Living with the Shadow of Depression

Kintsugi (金継ぎ?) (Japanese: golden joinery) or Kintsukuroi (金繕い?) (Japanese: golden repair) is the Japanese art of fixing broken pottery with lacquer dusted or mixed with powdered gold, silver, or platinum, a method similar to the maki-e technique.[1][2][3] As a philosophy it treats breakage and repair as part of the history of an object, rather than something to disguise. Source: Wikipedia

Trigger Warning for mentions of self harm and suicidal thoughts.

Last week, I was in the principal’s office, discussing curriculum adjustments for students with disabilities. I kept my tone light, and my face professional. But behind it, I was preoccupied by a vision of blood – pouring from long slashes running from my wrists to my elbows,  gushing, like a broken dam from my stomach, cut open.

I returned to my office, sat down and stared at my hands for several minutes.  Just staring, on the verge of tears, when I finally thought “What the fuck am I doing?” and got on with the timetable I was working on.

I thought I was past all this, that I was cured, and that I had better coping strategies. It took me by surprise to have those thoughts again.

I was diagnosed as clinically depressed when I was 30, but I’ve lived with depression on and off since at least my teenage years. Some people describe it as a black dog. I think of it more as my shadow self. Its part of me. A friend, whose embrace I find it easy to fall into. It creeps up so softly, that at first I don’t realise it’s there. It can hang around for months before I realise I’m in its grip.

Years ago, I used to cut and burn myself.  When my depression was at its worse, I was numb. There was no pain, but there was no joy. I felt nothing. During those very dark days, I wanted to feel something, anything. Pain was good. Cutting or burning allowed me, just for an instant to feel something and  know I was alive.

But I mostly wanted to cut myself open because I didn’t know how to express the pain I was feeling. I still don’t. I was and am ashamed of it. I don’t have a right to feel this way, when so many people have greater problems, better reasons to suffer. Cutting and burning – they were physical manifestations of pain I had no right to feel and wouldn’t express any other way.

Random events have opened up old wounds for me: the murder of a teacher in NSW; encountering someone who attended the same  high school as I… suddenly I find myself assaulted by memories. Things that were buried are close to the surface now. The scars I thought had healed  are open and bleeding.

I remember the strategies the psychologist taught me. To monitor my thought patterns, challenge the negative ones and avoid catastrophising. I know I need to practise mindfulness and gratitude, to get out in the sunlight and to get some exercise. I’ll do all that,  I will — but for now, I’m letting myself bleed a little. I’m cutting myself open with my words this time – letting you peek behind the mask.

You see, I know I’m not alone in this. There are so many of us who struggle with mental health. Everyone acknowledges that it affects others, but we so rarely admit to it in ourselves. We carefully craft our public identity and our social media profiles to show that we are positive, competent, capable. It’s a risk to confess that we’re also flawed. But that’s why I’m confessing. Depression isn’t something that happens to a small group of weak-minded people Self harm isn’t a weird deviant practice. It’s common, but it happens in silence and shame.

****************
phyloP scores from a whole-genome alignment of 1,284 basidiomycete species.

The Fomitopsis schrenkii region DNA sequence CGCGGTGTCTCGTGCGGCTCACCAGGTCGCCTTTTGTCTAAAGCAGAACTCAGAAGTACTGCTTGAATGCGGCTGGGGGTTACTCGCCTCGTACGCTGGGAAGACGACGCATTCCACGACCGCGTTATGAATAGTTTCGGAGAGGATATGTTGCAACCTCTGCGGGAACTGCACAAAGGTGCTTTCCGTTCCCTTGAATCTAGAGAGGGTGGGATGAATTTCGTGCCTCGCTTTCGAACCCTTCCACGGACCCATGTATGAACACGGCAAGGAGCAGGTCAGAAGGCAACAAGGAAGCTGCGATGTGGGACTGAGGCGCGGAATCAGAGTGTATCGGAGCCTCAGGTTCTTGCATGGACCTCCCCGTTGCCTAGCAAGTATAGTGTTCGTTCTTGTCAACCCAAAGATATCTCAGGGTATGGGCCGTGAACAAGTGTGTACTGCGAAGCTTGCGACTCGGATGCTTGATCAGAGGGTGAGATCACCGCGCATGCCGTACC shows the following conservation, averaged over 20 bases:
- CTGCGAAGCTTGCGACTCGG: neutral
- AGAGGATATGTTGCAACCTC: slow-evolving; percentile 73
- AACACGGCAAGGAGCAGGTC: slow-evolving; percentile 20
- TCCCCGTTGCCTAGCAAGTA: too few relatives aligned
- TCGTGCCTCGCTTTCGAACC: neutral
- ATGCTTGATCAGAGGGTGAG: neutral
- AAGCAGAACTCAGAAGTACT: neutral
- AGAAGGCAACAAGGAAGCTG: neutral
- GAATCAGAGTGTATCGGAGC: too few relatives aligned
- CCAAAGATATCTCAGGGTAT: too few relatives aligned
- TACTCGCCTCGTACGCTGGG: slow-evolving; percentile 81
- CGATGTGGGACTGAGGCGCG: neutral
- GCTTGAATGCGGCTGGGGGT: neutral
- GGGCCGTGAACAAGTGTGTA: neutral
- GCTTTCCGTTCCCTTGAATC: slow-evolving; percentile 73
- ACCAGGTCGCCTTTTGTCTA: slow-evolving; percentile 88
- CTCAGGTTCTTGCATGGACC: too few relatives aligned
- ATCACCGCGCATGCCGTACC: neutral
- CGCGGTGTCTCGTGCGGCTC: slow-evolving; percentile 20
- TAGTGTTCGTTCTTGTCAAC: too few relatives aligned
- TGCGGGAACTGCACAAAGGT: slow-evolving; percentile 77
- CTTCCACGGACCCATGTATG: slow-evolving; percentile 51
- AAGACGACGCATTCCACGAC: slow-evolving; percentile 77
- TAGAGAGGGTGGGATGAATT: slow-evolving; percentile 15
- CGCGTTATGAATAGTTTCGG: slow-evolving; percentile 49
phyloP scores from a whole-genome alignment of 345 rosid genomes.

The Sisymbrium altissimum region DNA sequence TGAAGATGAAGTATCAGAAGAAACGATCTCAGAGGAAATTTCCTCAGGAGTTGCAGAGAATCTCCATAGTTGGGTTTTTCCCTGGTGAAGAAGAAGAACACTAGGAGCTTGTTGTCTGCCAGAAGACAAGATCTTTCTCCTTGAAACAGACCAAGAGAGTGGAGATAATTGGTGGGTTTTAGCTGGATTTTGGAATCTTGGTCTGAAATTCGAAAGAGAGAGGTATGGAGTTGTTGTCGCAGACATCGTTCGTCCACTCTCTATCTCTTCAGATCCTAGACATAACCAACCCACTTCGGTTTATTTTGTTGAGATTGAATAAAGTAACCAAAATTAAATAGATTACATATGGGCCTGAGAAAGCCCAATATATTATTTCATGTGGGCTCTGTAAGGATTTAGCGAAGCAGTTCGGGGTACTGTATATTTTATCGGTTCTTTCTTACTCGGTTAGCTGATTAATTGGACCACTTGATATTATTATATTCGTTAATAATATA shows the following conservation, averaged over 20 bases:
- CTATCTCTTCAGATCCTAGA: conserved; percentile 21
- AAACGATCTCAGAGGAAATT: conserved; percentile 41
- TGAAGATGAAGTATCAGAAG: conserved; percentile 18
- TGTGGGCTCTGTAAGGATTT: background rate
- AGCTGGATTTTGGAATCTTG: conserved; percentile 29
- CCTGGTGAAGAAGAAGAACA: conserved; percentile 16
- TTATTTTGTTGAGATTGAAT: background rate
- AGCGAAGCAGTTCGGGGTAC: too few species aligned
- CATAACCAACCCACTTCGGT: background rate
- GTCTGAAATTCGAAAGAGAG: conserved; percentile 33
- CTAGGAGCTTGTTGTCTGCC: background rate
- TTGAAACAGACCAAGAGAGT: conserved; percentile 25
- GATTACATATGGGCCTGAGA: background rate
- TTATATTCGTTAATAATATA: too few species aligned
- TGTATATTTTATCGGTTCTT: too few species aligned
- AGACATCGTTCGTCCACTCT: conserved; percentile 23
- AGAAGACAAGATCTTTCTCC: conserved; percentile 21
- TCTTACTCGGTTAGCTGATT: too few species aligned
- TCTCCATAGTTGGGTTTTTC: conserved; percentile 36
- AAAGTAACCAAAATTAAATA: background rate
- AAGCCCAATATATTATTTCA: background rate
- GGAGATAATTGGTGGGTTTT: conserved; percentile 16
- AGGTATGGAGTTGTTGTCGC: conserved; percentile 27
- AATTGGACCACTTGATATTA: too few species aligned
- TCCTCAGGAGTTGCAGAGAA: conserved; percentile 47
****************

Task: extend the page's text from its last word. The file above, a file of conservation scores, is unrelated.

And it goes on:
Having lived with this on and off for years, I know I’m okay. At the moment, I’m experiencing symptoms of depression, but I don’t think I’m trapped there as I once was, and I can get myself out.

I’m using apps to monitor my mood several times daily. When I’m depressed, my tendency to catastrophise leads me to believe that I feel that way all the time, instead of it being just a part of my daily experience. I become quite anxious. I never want to return to the dark place I existed in years ago, when planning my death became a full-time obsession. My fear of returning to that compounds the problem. Mood monitoring helps me recognise that it’s not that bad – sometimes its just a mood, and there are times, each day, where I feel good. In fact, I experience moments of joy each day, and my outlook is still relatively optimistic. I can immerse myself in activities (like baking the raspberry macarons that are currently setting in the oven) and for a time, completely forget about these darker emotions.

And yesterday, I found an app called “Happify” which has activities and games to increase positive emotion. I was skeptical, but my initial experience has been good. Last night’s task was to simply identify 3 positive experiences that occurred during the day. Given that I’d had a migraine for most of it, and was feeling fairly melancholy for the rest, I doubted I could find any. But sure enough I found three. Immediately my mood lifted somewhat, I felt appreciative, and it helped me to remember that even while I’m fixating on the negative, good things are happening. I just need to pay attention.

There’s a stigma to depression, and its a risk, as a teacher, admitting to it publicly. As much as we want to promote mental health in our schools, we don’t like to admit to having problems with it ourselves. It’s can be seen as a failing, a sign of weakness. Its okay to admit I stayed in bed for half a day with a migraine yesterday, but a character flaw to confess that I stayed in bed for half a day with depression today.